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Biden Visits Scranton, Pa., Childhood Home

Sen. Joe Biden (D-Del.) shakes hands and poses for pictures after visiting his childhood home in Scranton, Penn., Sept. 1, 2008, (AP/Rich Schultz)

By Perry Bacon Jr.
SCRANTON, Penn. -- Describing his role in the Obama campaign, Sen. Joe Biden said on "60 Minutes" Sunday night "the thing I can do is, hopefully, go into Scranton and Wilmington and Sacramento and other places and say, 'I know the guy.'"

The Delaware senator didn't wait long to make good on that promise and tout his running mate in his hometown. Biden, who lived in Scranton until his family moved to Wilmington, Del., when he was 10, launched his first campaign swing on the Democratic ticket by returning to his boyhood home here.

"A lot of people say to me, 'What's Barack like -- what's he like, what's the deal, Joe,'" Biden said. "I promise you, my word as a Biden: if Barack grew up in our neighborhood like he did Kansas ... he would have been our friend."

The Delaware senator, apparently forgetting his running mate grew up in Hawaii, not Kansas, continued, "He would cover your back, he would be the guy who meets the standard ... That's Barack Obama. I promise you, his value set is the same."

That Biden stopped in Scranton is not, of course, just about nostalgia. The Obama campaign hopes Biden can help win over the older, non-college educated white voters in regions like Scranton who overwhelmingly favored Hillary Clinton over Obama during the primaries. Polls show Obama still lagging behind John Kerry's 2004 performance among some of these voters.

During the long run-up to the Pennsylvania primary earlier this year, Clinton constantly touted her Scranton roots, noting her father grew up in the city and that her family often went on vacation here as child. Biden echoed similar themes.

In an ad the Obama campaign released on the eve of his visit, the Delaware senator says, "Scranton is a place that never leaves you. It becomes part of your heart."

"It's good to be coming home and bringing home a friend," he says in the commercial, referring to Obama.

Upon arriving at 2446 N. Washington, the home Bidens' grandparents owned and where the senator's family lived when it was low on money during his childhood, Biden yelled, "This is my mom!" and hugged 91-year-old Jean Finnegan Biden, who lives with him in Wilmington but came to Scranton for the event.

"I am home now," Biden declared to a crowd of people standing in the street waving at him in this middle-class neighborhood, accompanied by his brother Jim, campaign aides, Gov. Ed Rendell and Sen. Bob Casey, who also grew up in this neighborhood.

He then walked into the home, now inhabited by Anne Kearns, who has lived here since 1962. Biden told stories of his life at the three-story blue house, recalling the men gathering to talk about sports and politics and how his mother told him to retaliate when he was punched as a young boy.

Kearns told the group that when she moved into the house her family found the words "Joe Biden was here" written on the wall of the third-floor bedroom that had been occupied by Biden's great aunt. She told the senator she had painted over his message but would be honored if he'd go up and sign his name again.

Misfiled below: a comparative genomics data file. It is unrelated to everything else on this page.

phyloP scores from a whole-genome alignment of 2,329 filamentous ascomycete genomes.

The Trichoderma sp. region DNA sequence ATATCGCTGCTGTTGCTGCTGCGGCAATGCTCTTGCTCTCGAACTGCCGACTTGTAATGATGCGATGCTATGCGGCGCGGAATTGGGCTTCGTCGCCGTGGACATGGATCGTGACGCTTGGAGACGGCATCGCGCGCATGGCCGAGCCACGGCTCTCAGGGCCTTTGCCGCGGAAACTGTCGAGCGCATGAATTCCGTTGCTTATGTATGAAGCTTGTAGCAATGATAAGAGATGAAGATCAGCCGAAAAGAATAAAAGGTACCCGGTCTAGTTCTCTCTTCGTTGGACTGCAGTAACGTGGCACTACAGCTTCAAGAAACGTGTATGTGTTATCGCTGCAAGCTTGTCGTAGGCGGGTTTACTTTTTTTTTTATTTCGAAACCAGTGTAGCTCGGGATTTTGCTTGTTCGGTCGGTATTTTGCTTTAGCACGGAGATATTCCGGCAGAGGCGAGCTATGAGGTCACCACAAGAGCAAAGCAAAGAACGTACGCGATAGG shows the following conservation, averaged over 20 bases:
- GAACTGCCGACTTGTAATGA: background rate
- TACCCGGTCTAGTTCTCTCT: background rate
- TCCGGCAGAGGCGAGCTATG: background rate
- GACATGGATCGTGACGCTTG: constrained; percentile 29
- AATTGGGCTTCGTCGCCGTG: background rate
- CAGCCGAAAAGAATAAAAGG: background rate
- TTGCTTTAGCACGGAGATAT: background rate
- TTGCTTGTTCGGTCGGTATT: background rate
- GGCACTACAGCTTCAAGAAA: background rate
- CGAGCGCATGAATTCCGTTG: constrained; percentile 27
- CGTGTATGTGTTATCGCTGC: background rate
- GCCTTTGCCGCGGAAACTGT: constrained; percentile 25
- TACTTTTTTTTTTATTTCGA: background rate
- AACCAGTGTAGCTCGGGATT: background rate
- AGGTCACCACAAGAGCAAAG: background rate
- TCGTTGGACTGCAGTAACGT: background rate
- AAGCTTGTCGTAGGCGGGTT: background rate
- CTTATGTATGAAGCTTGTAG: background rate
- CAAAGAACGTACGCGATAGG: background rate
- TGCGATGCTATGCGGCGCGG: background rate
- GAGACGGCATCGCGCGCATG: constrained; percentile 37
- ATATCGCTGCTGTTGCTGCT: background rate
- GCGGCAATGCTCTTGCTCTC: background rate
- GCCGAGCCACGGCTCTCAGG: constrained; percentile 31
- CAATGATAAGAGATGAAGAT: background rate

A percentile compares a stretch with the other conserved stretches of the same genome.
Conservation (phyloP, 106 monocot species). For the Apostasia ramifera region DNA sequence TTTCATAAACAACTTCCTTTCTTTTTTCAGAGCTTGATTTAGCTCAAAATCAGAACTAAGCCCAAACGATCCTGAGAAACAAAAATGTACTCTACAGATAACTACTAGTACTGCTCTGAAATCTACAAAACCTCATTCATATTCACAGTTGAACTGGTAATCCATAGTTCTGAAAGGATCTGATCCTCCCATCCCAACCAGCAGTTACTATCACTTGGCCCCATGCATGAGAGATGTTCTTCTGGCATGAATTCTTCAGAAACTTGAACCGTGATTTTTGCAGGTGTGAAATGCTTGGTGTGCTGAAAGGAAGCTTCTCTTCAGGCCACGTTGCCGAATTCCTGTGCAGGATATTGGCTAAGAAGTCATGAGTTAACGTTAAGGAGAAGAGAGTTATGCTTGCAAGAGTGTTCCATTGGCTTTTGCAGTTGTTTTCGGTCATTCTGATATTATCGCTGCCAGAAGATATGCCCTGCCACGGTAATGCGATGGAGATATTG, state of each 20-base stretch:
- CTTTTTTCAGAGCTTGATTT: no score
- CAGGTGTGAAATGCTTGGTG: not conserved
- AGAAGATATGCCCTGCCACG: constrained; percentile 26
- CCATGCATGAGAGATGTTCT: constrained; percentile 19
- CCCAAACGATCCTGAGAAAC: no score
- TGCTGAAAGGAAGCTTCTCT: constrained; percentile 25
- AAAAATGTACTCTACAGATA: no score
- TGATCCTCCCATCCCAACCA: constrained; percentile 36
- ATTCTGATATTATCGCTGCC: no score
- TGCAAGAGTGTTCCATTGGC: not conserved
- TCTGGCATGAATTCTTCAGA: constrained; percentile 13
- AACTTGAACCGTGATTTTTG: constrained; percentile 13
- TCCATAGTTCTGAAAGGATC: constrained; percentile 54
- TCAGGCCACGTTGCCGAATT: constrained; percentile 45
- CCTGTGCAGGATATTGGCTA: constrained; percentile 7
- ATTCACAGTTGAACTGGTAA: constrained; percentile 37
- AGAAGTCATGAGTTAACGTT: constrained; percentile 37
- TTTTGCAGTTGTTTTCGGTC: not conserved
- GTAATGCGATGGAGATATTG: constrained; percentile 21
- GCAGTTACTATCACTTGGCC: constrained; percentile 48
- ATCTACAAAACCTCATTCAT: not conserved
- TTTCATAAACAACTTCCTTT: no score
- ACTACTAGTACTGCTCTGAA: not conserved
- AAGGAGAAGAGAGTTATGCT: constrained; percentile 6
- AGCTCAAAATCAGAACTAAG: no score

An aide handed him a Sharpie. With it, he wrote, "I am Home. Joe Biden. 9.1.08."

"If my father were here, he'd smack me," the candidate said.

Kearns said, "We won't paint over it this time."

Biden had been greeted at the airport here by old family friends, and other people who had known his family were in the backyard of the Kearns' home for a short event, where the senator spoke and took a few questions as a crowd of several dozen sat at picnic tables.

"I don't consider this political, I consider this coming home," Biden said, noting that he was trying to tone down the political aspects of the day, mindful of the situation in the Gulf Coast. "My mom and I are more pleased to be here than you'll ever know."

At the same time, in the question and answer session, he praised Obama's views on Iraq and blasted McCain, noting that the Iraqi government and the Bush administration were now discussing a timetable for U.S troops to leave Iraq. Obama proposed such a timetable early last year.

"Barack Obama was right and John McCain was wrong," Obama said.

Biden will attend fundraisers and campaign in Florida on Tuesday and Wednesday, but Obama aides said he will spend much of his time in Pennsylvania, along with Ohio and Michigan, looking to woo working class-voters in those key swing states.

By Web Politics Editor  |  September 1, 2008; 4:34 PM ET
Categories:  Barack Obama , Joe Biden  
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Not every legislator in Washington is 'more of the same.' Look at Biden's record. Look at his character and then decide whether he is someone you can trust and belive in to lead the country with Obama. A good reformer often needs an experienced hand to help with the changes. I don't fault Obama for choosing someone he could trust and someone we can trust too.

Posted by: Michele | September 2, 2008 11:34 AM | Report abuse

Typical of Democrats/Feminazis/Liberals, Biden promises one thing then does the opposite a minute later. What he describes as a non-political day turns into a McCain bashing diatribe. And the looney leftists cant see the hypocrisy. He wasn't in Scranton to recall old times, he was there to stump for NObama. To add insult to injury, he then threatens his "old friends" with retribution if they don't vote his way. Must have tippled a few before THAT speech! Not the kind of guy we should have standing a heartbeat away from the presidency.

Posted by: Paul Clements | September 2, 2008 6:02 AM | Report abuse